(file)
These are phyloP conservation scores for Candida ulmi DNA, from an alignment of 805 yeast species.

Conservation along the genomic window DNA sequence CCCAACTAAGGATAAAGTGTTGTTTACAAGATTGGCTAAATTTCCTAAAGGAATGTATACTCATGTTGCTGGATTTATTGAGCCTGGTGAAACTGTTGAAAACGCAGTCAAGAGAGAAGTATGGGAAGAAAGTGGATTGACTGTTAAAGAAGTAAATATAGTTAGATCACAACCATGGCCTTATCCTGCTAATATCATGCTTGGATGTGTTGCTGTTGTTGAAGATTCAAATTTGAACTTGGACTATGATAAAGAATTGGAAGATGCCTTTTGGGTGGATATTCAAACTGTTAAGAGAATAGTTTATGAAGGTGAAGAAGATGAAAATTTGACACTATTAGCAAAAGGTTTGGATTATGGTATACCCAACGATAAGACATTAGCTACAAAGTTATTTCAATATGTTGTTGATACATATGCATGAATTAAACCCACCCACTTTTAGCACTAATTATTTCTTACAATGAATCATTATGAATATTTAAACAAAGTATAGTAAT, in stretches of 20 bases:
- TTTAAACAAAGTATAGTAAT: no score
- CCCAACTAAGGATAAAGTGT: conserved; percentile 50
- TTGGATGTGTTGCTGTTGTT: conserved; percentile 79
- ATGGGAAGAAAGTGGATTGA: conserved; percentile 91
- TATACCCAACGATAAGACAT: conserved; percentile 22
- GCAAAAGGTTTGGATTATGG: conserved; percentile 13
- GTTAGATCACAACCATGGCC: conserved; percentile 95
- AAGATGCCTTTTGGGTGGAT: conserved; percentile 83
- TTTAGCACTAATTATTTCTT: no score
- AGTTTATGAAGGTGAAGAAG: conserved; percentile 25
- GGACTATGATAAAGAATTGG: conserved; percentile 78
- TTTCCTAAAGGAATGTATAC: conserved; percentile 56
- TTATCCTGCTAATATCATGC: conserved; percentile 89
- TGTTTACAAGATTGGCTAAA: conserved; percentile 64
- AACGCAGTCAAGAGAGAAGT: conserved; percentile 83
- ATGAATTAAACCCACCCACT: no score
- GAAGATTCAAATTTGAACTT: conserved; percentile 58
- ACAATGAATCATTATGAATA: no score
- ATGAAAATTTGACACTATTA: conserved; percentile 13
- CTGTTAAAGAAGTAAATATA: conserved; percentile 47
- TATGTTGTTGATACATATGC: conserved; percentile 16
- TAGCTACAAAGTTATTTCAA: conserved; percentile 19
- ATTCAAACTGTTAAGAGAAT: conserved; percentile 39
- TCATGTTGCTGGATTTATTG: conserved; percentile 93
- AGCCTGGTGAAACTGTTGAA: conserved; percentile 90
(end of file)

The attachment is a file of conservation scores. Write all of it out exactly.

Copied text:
These are phyloP conservation scores for Candida ulmi DNA, from an alignment of 805 yeast species.

Conservation along the genomic window DNA sequence CCCAACTAAGGATAAAGTGTTGTTTACAAGATTGGCTAAATTTCCTAAAGGAATGTATACTCATGTTGCTGGATTTATTGAGCCTGGTGAAACTGTTGAAAACGCAGTCAAGAGAGAAGTATGGGAAGAAAGTGGATTGACTGTTAAAGAAGTAAATATAGTTAGATCACAACCATGGCCTTATCCTGCTAATATCATGCTTGGATGTGTTGCTGTTGTTGAAGATTCAAATTTGAACTTGGACTATGATAAAGAATTGGAAGATGCCTTTTGGGTGGATATTCAAACTGTTAAGAGAATAGTTTATGAAGGTGAAGAAGATGAAAATTTGACACTATTAGCAAAAGGTTTGGATTATGGTATACCCAACGATAAGACATTAGCTACAAAGTTATTTCAATATGTTGTTGATACATATGCATGAATTAAACCCACCCACTTTTAGCACTAATTATTTCTTACAATGAATCATTATGAATATTTAAACAAAGTATAGTAAT, in stretches of 20 bases:
- TTTAAACAAAGTATAGTAAT: no score
- CCCAACTAAGGATAAAGTGT: conserved; percentile 50
- TTGGATGTGTTGCTGTTGTT: conserved; percentile 79
- ATGGGAAGAAAGTGGATTGA: conserved; percentile 91
- TATACCCAACGATAAGACAT: conserved; percentile 22
- GCAAAAGGTTTGGATTATGG: conserved; percentile 13
- GTTAGATCACAACCATGGCC: conserved; percentile 95
- AAGATGCCTTTTGGGTGGAT: conserved; percentile 83
- TTTAGCACTAATTATTTCTT: no score
- AGTTTATGAAGGTGAAGAAG: conserved; percentile 25
- GGACTATGATAAAGAATTGG: conserved; percentile 78
- TTTCCTAAAGGAATGTATAC: conserved; percentile 56
- TTATCCTGCTAATATCATGC: conserved; percentile 89
- TGTTTACAAGATTGGCTAAA: conserved; percentile 64
- AACGCAGTCAAGAGAGAAGT: conserved; percentile 83
- ATGAATTAAACCCACCCACT: no score
- GAAGATTCAAATTTGAACTT: conserved; percentile 58
- ACAATGAATCATTATGAATA: no score
- ATGAAAATTTGACACTATTA: conserved; percentile 13
- CTGTTAAAGAAGTAAATATA: conserved; percentile 47
- TATGTTGTTGATACATATGC: conserved; percentile 16
- TAGCTACAAAGTTATTTCAA: conserved; percentile 19
- ATTCAAACTGTTAAGAGAAT: conserved; percentile 39
- TCATGTTGCTGGATTTATTG: conserved; percentile 93
- AGCCTGGTGAAACTGTTGAA: conserved; percentile 90